In other news, children at the playground here (or maybe these days?) are incredibly badly behaved. I see older children on the stuff designated for the littles, I see kids standing on top of the REALLY HIGH REALLY DANGEROUS equipment, today I saw two 9 year old boys actually punching one another. Also, today I had sand flung into my purse. INTO. The parents/nannies/au pairs are mostly sitting on benches chatting. Ahem, excuse me? I get it, this is like "break time" for some of you, even though I continue to follow my child around because he still can't touch playground equipment without me being within arm's reach. DISCIPLINE your child, or so help me, I'll learn the phrases in French and ream your kids out at the park. I will do it. Fait attention aux petits!! (Watch out for the little ones!!)

When I was walking to music school today, chatting with my kid, a man walked past and said, in English (with a French accent), "Here you have to speak French on the street. This is France. English is illegal." And walked on. I said, to his back, in English, "It's my job to speak English to him. MERCI." How rude.

So anyway. How was your day?

Tuesday, November 8, 2011


As I have had a debilitating stomachache all morning, I spent the vast majority either patiently awaiting death or on the internet. Death didn't come, thankfully, so instead I've been ruminating. Also reading a lot of blogs. Including some feminist blogs. (Yes, I am a feminist, dear male friends. Feminism is advocating for equal treatment of women in terms of social, political, and economic rights. EQUAL.)

Anyway, then I realized this:

In the French language, there are no words for a female that doesn't relate her to someone else.

Stick with me:

a boy: un garçon
a son: un fils
a man: un homme
a husband: un mari


a girl: une fille
a daughter: une fille
a woman: une femme
a wife: une femme

Waiiiiiiit a second. How is that right? This is a little archaic, don't you think? In France, is a female person only either a daughter or a wife?

I'm not liking it.

P.S. Thank you, yes I really am feeling better! No, I have no idea what the hell is wrong with my stomach. If you want to hear all the details (ALL THE DETAILS), I've been recording them to show a doctor/hospital/priest if it ever goes that far.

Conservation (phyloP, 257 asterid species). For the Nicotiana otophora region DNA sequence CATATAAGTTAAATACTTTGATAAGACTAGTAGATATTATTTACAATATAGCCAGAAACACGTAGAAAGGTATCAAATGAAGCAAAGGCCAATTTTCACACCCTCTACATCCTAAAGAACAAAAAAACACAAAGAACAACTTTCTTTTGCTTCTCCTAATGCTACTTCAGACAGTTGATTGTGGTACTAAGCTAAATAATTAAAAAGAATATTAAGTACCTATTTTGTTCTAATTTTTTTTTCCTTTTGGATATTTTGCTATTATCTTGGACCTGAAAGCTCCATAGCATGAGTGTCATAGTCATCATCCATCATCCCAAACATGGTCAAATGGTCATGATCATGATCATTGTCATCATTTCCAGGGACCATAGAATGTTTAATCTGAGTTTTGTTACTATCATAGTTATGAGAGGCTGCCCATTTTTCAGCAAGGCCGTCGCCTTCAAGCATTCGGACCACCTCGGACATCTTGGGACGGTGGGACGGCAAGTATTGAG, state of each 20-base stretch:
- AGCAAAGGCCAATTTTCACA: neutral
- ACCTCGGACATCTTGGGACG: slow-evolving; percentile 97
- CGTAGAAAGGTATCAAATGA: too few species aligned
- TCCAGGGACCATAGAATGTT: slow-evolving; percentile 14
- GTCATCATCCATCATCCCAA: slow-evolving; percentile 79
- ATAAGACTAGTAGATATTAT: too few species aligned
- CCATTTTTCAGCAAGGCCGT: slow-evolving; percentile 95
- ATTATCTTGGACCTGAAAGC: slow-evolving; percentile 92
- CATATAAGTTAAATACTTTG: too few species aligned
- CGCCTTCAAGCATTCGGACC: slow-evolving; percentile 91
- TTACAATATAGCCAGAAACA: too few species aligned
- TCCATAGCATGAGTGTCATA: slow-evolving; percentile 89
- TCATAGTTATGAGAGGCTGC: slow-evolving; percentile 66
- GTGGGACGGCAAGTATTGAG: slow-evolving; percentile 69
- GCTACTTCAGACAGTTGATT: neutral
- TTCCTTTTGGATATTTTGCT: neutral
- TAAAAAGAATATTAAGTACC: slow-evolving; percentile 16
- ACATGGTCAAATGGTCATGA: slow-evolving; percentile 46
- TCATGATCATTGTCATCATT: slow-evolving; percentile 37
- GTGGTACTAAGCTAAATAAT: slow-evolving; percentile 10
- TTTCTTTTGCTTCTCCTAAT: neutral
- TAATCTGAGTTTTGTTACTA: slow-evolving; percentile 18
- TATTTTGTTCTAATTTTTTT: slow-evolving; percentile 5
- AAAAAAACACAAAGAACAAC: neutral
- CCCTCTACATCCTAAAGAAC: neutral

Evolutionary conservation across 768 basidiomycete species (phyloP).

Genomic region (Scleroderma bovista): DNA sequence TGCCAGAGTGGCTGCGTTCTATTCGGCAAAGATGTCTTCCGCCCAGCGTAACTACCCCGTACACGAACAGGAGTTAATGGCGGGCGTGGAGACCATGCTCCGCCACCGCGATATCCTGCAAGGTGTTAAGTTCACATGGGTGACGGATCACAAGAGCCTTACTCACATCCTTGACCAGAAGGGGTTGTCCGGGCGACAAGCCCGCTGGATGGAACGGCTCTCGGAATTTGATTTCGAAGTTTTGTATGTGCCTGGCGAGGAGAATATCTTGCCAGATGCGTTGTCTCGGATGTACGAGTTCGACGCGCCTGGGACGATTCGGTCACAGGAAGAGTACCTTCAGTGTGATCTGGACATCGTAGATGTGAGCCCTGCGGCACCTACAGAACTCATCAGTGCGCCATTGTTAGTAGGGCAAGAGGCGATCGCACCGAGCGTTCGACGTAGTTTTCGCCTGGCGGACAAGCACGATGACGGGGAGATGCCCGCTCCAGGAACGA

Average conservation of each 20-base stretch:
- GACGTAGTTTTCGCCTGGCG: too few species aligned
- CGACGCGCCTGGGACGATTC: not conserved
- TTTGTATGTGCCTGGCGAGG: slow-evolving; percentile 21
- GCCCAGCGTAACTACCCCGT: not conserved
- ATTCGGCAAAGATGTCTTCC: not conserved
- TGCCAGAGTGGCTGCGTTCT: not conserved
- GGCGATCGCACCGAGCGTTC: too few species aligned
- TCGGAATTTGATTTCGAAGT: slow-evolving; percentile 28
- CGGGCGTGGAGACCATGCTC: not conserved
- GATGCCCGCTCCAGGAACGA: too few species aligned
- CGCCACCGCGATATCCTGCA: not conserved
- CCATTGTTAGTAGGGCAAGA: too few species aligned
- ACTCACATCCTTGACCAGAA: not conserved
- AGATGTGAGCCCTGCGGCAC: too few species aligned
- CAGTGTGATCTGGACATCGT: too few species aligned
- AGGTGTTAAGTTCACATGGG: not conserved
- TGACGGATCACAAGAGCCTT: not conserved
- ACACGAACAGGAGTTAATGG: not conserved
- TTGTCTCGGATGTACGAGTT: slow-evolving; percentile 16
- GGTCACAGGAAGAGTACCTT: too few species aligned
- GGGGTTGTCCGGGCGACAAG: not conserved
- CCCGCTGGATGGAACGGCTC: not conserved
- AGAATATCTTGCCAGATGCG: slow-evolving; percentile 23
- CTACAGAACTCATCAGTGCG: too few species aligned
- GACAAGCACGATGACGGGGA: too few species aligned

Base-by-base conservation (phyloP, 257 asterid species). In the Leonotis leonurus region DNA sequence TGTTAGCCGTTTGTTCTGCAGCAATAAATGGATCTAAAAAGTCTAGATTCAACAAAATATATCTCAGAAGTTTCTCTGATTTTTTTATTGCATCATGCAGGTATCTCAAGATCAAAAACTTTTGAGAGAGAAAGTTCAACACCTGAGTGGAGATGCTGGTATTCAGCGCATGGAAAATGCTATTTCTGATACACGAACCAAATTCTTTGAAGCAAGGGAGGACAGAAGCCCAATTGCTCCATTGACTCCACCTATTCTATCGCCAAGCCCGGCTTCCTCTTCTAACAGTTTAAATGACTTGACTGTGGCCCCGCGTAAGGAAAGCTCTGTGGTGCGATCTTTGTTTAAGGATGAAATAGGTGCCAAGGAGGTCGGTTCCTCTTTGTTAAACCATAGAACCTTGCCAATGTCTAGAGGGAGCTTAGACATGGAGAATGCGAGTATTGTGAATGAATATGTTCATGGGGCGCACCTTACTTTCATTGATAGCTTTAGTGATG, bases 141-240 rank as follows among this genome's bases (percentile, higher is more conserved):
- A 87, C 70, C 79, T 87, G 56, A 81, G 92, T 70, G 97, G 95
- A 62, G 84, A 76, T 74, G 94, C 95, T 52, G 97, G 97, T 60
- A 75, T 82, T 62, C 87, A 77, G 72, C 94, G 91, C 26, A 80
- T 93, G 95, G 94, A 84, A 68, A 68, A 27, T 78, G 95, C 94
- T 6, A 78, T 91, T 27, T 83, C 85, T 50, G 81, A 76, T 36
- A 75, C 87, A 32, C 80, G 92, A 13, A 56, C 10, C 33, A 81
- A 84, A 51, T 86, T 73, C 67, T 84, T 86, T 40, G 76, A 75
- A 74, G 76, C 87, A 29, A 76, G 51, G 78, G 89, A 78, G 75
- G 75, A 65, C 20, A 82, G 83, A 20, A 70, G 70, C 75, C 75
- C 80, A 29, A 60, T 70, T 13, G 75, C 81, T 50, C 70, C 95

Monday, November 7, 2011

Small Talk

While I am here in Paris, I am required by the laws of my visa (or whatever) to take French classes. I'm sure it's part of some old-fashioned law that gets as many people in France speaking French as possible. I get it. They looove their language. (Although, literally every speaks English and so many people want to speak English to me that it's difficult to fight. Yesterday the man I bought a galette from was super annoying and kept speaking English but I just kept responding in French. Biotch.)

Anyway, I take two classes. One is for language and one is for culture. They don't put a lot of emphasis on culture, maybe because we are already living here? That class is about an hour once a week (the other is 2.5 hours twice a week), and mine is specifically about literature. We read excerpts from France's big philosophers/writers and discuss. Well, the prof tries in vain to get us to speak. The problem for me is that I don't have the vocabulary to talk about these abstract concepts. After I hear the right words spoken, then I get it and everything comes together in my head. But when he just asks us to comment on the style of Molière's Don Juan, or Proust's A la recherche de temps perdue, or the technical definition of metonymy--uh, yeah I can't do that. In French.

It's difficult. We have to read one book for this class, Apprendre à Finir. I really need to buy it and get started because I'm going to freaking understand this book if it kills me! I am not really sure how people do grad school classes in French. It's one thing to learn French--it's another to learn history or philosophy in a language that you don't know well enough to express yourself. Nothing makes you feel dumber than when you are called on, and you know the answer, but you just can't get it out. It really makes me feel bad for ever getting annoyed at foreigners in the States.